The whole time we were on Augustine, through the bad weather, and then on the miles up the coast, we had one goal in mind: making it to the cannery at Snug Harbor. For us, this was the end of the expedition (though in retrospect, there was more that came afterward, but that will be the subject of another story.) The old cannery on the south end of Chisik Island is owned by friends, and they offered to let us use it as we prepared to transition off the trip and arrange transportation across the inlet to Kenai.
It began as a clam cannery, then changed over to salmon. It’s been closed many years now and the equipment is slowly rusting and quietly decomposing in the Alaskan air, but there is still a sense of history that permeates the grounds that you can’t help but be aware of. Almost as if the years of labor here by so many people, for so long, have changed the little cove into a shrine of sorts. It’s a beautiful place, on many different levels. Steve has published a photo book on the cannery and draws on his guiding experience in the area to help tell the story of this unique location.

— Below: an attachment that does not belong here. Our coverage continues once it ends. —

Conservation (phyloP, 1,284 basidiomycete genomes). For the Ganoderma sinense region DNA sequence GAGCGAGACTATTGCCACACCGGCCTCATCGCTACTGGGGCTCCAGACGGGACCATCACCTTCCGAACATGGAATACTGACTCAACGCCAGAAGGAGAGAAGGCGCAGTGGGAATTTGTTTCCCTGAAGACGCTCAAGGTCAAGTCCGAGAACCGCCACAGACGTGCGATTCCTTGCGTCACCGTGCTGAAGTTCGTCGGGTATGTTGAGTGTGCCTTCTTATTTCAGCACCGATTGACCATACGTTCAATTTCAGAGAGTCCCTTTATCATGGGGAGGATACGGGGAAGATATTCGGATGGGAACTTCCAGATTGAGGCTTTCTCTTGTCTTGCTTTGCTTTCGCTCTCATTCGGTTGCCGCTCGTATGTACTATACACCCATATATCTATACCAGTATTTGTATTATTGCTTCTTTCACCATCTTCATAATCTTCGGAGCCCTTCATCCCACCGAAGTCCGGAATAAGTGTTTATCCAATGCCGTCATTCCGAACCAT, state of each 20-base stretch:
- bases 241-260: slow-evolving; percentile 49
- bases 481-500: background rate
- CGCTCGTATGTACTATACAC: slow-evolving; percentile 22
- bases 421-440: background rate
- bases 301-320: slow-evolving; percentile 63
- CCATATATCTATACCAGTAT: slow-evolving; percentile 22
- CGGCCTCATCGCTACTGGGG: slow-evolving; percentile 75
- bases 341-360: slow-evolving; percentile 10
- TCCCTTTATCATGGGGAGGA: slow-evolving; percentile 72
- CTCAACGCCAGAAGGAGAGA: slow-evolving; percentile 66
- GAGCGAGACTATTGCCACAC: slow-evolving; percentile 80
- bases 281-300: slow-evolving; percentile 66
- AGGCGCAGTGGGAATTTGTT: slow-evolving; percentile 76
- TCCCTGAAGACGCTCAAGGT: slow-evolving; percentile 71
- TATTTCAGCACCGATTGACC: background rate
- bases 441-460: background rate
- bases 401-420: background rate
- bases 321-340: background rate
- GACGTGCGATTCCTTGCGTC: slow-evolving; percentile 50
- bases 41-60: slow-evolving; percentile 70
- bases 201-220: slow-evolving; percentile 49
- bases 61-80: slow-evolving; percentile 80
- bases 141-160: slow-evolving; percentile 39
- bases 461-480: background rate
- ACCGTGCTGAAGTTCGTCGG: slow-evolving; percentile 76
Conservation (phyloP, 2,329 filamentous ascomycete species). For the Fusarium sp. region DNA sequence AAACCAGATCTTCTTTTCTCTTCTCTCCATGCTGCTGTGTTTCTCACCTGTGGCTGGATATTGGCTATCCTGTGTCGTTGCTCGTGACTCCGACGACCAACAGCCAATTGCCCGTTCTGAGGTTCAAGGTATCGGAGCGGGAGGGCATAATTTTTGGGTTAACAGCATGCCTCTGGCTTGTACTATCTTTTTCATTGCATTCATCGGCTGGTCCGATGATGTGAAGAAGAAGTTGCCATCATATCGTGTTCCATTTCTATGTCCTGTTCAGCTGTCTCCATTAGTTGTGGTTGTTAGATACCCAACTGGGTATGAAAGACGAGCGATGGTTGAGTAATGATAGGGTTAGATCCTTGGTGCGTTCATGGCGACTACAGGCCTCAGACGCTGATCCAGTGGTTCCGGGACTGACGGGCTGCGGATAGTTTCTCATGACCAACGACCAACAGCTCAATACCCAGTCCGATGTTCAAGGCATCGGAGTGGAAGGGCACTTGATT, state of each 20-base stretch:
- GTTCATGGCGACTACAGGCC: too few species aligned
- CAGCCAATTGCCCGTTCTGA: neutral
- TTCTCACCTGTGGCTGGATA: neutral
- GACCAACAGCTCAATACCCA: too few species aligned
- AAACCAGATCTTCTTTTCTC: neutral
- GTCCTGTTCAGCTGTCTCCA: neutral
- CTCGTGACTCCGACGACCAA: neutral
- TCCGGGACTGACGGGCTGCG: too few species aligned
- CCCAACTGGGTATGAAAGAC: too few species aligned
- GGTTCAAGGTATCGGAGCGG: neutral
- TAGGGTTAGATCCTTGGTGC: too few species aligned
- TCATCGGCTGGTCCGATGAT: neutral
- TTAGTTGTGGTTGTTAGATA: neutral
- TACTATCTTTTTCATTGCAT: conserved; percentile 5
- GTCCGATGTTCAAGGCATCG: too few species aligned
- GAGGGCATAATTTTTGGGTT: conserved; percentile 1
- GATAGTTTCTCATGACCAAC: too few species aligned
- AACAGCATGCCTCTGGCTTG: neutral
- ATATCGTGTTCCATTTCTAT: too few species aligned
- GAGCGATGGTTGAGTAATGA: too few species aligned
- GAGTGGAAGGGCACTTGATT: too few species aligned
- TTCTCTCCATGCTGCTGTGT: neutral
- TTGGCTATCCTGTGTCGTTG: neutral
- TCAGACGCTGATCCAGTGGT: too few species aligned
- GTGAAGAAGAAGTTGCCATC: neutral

Across the channel, Slope Mountain catches the low-angle rays of the setting sun. Skiffs criss-cross the water as they pull their set nets and the gulls watch for an easy meal. The steep stony beach runs down to the calm water, where small wavelets jostle their way onto the land. The rusting metal buildings stand among the trees and bushes as they have for decades, some of them in better shape than others, all of them with stories to tell.